It’s the mayoral primary election today here in New York City. You know, there are people out there who think New Yorkers are arrogant and suffer from the delusion that their city is the center of the universe. I have no idea where this notion comes from–I mean, we only think the fate of the planet depends on who we elect to govern our municipality, that’s all:
The mayor’s ability to influence the course of events even within New York City is marginal at best, but yeah, I’m sure the policies of whoever get elected will determine our collective fate as a species.
Hey, it’s not that I don’t care about the planet, it’s just that I don’t live in a state of dread over it, nor do I think it gives a flying fuck who we elect to be mayor. There’s a difference.
Of course, I’m much more interested in where the candidates stand on helmets. (Not literally of course, you should never stand on a helmet, especially in your stocking feet–though if you absolutely must stand on a helmet you should at least wear a helmet). However, it’s unlikely I’ll ever come across one whose helmet policy meets my rigorous criteria:
Certainly a ban on expanded polystyrene would be exactly the sort of bold stance against climate change we need from a mayoral candidate. Did you know there’s a 1,000 square-mile island made entirely of discarded bicycle helmets currently floating around in the Pacific? I mean sure, that’s not entirely true, but it’s exactly the sort of “fact” that would get lots of traction on social media:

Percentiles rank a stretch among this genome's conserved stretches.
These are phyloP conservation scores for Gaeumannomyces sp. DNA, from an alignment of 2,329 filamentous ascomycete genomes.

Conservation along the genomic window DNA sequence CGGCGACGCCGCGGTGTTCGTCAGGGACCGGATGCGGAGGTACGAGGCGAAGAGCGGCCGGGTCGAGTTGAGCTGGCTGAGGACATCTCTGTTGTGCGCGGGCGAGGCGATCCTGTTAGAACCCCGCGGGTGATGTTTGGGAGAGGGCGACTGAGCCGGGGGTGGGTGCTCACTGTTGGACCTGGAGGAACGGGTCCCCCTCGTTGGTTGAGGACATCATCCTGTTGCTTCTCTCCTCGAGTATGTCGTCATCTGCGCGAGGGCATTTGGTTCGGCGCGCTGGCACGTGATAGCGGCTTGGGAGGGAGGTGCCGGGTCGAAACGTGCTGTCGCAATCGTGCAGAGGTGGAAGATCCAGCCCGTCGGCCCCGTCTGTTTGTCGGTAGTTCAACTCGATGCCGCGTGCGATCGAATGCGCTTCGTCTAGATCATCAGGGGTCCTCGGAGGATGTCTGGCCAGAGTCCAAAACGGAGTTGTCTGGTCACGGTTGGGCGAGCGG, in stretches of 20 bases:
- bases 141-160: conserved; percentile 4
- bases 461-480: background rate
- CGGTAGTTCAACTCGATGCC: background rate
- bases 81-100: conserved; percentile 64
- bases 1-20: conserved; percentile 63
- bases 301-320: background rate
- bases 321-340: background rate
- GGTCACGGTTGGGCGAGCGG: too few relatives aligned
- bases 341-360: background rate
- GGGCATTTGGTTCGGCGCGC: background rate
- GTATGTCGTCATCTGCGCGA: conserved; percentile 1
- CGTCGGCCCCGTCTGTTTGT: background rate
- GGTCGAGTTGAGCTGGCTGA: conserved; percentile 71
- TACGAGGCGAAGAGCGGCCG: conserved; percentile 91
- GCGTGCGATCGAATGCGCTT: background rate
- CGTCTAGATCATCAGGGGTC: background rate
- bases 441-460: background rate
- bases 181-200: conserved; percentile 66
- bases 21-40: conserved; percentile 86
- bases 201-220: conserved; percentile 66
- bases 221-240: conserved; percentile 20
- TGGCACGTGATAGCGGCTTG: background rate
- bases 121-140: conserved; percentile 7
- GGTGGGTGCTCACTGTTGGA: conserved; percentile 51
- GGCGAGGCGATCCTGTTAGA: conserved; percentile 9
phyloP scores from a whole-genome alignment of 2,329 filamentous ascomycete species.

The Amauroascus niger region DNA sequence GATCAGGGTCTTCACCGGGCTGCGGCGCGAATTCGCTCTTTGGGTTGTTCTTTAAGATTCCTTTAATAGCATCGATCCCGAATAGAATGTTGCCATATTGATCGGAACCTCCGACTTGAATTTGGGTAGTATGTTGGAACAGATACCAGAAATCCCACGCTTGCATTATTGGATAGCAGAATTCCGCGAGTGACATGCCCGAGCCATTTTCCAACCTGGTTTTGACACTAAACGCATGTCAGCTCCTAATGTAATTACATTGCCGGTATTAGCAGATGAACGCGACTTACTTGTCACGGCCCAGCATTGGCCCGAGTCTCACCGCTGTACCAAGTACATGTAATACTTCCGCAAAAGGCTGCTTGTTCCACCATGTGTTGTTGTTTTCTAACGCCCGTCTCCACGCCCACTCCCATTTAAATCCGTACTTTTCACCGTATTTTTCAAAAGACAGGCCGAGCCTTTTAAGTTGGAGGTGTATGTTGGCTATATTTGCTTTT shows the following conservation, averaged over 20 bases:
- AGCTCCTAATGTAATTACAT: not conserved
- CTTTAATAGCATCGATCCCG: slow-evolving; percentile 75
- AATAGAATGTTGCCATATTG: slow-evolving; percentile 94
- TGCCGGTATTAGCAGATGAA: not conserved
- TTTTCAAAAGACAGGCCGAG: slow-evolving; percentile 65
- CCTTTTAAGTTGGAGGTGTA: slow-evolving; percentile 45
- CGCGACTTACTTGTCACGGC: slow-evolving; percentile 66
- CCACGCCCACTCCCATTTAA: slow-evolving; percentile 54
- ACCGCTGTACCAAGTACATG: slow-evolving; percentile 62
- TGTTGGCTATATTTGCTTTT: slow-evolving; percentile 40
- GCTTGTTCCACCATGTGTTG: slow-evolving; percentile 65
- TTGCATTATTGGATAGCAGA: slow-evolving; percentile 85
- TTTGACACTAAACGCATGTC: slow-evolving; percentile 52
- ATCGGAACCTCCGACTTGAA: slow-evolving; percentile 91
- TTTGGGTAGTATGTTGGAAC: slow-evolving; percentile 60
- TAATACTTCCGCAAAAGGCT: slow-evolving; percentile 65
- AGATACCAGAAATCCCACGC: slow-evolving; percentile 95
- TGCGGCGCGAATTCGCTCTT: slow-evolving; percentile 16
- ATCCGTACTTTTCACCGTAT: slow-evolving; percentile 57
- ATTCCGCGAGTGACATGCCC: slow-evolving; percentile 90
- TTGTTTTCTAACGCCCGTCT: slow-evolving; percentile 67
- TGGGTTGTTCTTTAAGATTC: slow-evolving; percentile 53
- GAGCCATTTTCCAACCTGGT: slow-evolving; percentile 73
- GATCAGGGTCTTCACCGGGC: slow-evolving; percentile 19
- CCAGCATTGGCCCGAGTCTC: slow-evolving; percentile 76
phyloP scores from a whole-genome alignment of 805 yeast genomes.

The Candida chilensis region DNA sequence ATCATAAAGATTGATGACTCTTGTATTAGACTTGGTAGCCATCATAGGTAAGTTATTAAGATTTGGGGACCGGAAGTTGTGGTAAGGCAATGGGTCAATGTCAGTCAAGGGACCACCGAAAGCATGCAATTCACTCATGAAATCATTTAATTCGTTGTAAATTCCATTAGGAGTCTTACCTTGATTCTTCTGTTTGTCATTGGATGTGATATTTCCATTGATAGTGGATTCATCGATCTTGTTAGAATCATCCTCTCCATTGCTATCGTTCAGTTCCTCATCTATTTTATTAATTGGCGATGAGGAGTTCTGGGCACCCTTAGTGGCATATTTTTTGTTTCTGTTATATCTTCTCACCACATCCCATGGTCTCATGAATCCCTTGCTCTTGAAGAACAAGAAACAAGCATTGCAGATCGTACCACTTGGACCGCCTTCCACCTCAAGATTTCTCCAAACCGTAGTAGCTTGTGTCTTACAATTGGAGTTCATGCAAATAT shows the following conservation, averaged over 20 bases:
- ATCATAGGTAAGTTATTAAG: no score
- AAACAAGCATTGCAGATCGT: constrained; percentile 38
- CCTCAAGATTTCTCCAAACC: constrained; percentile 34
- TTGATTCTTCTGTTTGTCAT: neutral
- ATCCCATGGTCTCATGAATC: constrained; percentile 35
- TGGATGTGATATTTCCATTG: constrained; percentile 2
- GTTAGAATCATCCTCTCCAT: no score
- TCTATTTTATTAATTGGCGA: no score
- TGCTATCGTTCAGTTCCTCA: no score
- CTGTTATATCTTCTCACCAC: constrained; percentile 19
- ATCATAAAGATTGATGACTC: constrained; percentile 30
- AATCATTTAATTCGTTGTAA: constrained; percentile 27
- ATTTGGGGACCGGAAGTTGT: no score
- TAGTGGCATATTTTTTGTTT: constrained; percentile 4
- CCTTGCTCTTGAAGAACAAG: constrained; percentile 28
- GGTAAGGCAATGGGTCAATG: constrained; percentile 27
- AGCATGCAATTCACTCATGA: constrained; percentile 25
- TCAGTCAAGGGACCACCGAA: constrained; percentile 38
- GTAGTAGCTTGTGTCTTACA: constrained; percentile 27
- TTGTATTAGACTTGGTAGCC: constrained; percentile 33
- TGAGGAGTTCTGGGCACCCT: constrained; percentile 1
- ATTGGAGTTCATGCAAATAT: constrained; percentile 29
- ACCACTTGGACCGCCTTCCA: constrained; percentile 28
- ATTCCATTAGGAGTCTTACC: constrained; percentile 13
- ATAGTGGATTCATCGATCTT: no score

Unfortunately nobody’s ready to stand up to Big Helmet:
And while I’m on the subject of cities spending money on helmets, I’ll once again remind you of the time New York City commissioned some company to design one:
2009 was a quaint period in the history of New York City cycling. Bike lanes were coming in and cycling for transportation was an increasingly popular concept, and yet nobody had figured out you were supposed to be troubled by the gender gap, hence the helmet that looked like it was intended for a warship gunner. (No, I’m not inferring that women can’t be warship gunners, but yes, I am suggesting that even in 2021 the majority of them don’t want to look like one while they’re bicycling.)
Having said all that, I do acknowledge there’s little place left in the world for a person whose faith in bicycles is so strong that he does not feel the need to tie them to some larger environmental agenda, and whose approach to the act of riding them has become so cavalier that yesterday he rode 20 miles in flip-flops. (Hey, I’m keeping my feet cool to save the planet!) Also, that militaristic helmet would kind of go with the Eye Of The Tiger Bike, I have to admit:
By the way, people must be feeding the deer, because when I went into my pocket for my phone this one approached me like I was about to give it a treat:
At this rate people will be walking these things on leashes in two years–and in ten years these things will be walking the people.